When Kevin Alameda decided to sell his rental property in Torrey Highlands, he turned to Burzell to stage the empty 2,800-square-foot house. The 15-year-old home, which “didn’t have a lot of upgrades, tile floors and a brown kitchen,” had three offers in one week, he said.
“I actually had a bidding war, selling it for over asking price,” Alameda said. “ I don’t think I’d sell another house without staging it.”
Alameda chose Burzell’s company because he liked her transitional contemporary style online. He had her stage the public areas and two of the four bedrooms. Staging includes everything from furniture and window treatments to artwork, accessories and lighting.
Prior to furnishing the home, whether empty or occupied, stagers will also suggest bigger projects, such as landscaping, painting and even kitchen makeovers, and can help manage those undertakings.
To get the best results for the best price, sellers should do a bit of homework. While some stagers have their own inventory of furnishings, such as Silvera and Burzell, others rent furniture, so quality and condition vary. Prices are based on how much is staged and how long the home is staged. The focus is primarily on the kitchen, living room, dining room, bathroom, master bedroom and any outdoor living areas.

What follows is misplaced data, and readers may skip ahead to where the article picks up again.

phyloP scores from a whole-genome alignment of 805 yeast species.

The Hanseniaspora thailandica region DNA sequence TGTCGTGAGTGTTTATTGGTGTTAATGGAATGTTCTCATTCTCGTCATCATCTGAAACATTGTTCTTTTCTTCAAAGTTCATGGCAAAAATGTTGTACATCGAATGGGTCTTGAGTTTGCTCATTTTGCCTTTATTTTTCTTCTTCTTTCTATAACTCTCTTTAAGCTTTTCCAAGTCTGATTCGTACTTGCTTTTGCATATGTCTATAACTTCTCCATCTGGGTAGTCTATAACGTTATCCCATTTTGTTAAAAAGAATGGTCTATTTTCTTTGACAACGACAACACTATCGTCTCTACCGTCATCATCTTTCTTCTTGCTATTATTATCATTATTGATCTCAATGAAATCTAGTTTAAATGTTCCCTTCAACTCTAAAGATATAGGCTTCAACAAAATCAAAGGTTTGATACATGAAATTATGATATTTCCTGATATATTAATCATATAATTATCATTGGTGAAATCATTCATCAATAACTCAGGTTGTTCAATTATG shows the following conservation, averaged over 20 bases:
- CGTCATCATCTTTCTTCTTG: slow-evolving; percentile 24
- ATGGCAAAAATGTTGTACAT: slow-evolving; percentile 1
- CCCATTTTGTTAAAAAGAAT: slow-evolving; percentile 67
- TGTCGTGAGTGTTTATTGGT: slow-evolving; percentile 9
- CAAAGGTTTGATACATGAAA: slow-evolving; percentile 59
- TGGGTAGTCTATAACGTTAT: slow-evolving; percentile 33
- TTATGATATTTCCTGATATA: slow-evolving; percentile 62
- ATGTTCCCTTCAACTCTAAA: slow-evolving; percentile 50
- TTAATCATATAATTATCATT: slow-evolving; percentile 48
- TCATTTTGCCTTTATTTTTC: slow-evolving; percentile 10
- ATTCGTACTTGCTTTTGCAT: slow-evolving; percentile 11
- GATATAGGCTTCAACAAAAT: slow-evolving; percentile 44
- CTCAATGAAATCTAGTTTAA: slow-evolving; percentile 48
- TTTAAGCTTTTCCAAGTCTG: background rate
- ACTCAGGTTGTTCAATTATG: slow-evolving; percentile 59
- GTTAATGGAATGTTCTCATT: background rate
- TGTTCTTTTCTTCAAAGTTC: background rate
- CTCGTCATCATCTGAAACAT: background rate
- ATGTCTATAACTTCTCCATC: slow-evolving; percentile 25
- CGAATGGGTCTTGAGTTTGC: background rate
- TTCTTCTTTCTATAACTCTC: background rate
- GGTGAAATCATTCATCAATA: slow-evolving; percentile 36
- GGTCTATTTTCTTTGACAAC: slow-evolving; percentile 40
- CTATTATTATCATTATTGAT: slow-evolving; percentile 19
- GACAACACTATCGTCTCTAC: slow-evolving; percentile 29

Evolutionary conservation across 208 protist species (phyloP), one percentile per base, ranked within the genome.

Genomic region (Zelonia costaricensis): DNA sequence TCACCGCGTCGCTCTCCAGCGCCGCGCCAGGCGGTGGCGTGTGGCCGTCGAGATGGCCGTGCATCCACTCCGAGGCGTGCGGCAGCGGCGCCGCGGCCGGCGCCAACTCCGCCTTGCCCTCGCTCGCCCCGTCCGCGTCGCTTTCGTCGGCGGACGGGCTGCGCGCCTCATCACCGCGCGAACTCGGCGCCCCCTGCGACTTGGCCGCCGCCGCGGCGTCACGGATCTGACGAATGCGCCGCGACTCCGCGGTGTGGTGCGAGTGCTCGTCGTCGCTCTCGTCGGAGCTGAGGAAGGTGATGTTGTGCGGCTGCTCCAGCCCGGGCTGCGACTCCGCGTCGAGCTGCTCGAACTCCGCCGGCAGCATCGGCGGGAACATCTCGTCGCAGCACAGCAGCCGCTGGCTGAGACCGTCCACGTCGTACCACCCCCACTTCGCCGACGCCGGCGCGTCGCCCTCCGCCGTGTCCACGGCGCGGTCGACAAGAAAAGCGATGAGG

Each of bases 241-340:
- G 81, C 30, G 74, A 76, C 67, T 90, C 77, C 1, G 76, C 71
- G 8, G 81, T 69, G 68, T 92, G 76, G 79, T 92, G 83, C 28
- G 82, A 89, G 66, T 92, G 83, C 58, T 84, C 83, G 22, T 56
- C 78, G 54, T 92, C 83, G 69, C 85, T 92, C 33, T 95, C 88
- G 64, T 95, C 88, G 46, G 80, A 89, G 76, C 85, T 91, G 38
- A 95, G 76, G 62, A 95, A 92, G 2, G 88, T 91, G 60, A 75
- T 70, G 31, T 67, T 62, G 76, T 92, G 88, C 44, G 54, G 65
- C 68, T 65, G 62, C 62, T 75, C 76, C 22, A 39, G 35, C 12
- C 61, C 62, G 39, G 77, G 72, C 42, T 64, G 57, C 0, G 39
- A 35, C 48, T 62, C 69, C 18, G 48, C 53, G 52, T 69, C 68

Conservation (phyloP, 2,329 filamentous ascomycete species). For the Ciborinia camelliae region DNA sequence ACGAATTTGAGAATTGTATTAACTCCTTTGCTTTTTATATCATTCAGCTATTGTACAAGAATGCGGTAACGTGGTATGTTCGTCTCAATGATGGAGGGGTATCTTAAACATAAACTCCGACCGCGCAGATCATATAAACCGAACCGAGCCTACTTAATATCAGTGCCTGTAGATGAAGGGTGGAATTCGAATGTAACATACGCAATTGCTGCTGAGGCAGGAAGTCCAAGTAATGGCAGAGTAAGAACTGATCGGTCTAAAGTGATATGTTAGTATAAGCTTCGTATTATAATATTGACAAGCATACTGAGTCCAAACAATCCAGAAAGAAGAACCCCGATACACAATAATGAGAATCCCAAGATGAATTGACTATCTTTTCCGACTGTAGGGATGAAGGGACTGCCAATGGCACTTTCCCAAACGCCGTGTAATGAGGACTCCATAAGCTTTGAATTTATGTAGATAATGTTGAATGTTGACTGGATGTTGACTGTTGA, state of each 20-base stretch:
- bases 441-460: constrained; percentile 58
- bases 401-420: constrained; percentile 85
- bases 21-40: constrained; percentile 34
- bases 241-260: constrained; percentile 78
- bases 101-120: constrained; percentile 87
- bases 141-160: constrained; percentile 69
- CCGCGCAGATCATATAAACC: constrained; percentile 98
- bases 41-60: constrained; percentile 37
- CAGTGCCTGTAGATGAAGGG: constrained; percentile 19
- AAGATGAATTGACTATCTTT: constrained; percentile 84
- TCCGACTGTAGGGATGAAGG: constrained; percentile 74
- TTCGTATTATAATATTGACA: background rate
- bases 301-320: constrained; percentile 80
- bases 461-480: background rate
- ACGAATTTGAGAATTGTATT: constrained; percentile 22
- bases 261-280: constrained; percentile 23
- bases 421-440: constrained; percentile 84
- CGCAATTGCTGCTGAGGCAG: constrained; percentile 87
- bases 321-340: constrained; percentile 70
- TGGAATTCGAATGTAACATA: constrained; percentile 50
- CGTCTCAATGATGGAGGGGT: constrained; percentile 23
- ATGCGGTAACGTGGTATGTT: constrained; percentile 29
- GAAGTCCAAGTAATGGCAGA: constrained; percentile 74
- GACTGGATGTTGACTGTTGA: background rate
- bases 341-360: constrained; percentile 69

It’s up to the seller to determine how much of the home is staged, although Silvera said all rooms should be included. “Not staging all the rooms is like half a haircut,” he said.
For one client, he even went to the neighbor’s house and asked the homeowner if he could paint her house a different shade of purple and replace the boarded up windows. She agreed.
“You’re extending the value to the house. You have to use every tool in the toolbox,” said Silvera, who now has a real estate license so he can offer clients the total package.
While home stagers work with sellers to get them the best possible deal, staging can also be beneficial to buyers because it gives them an idea how a certain space can be used. Turning an awkward corner into an office or rethinking the dining room as a game room can show buyers the potential of a space.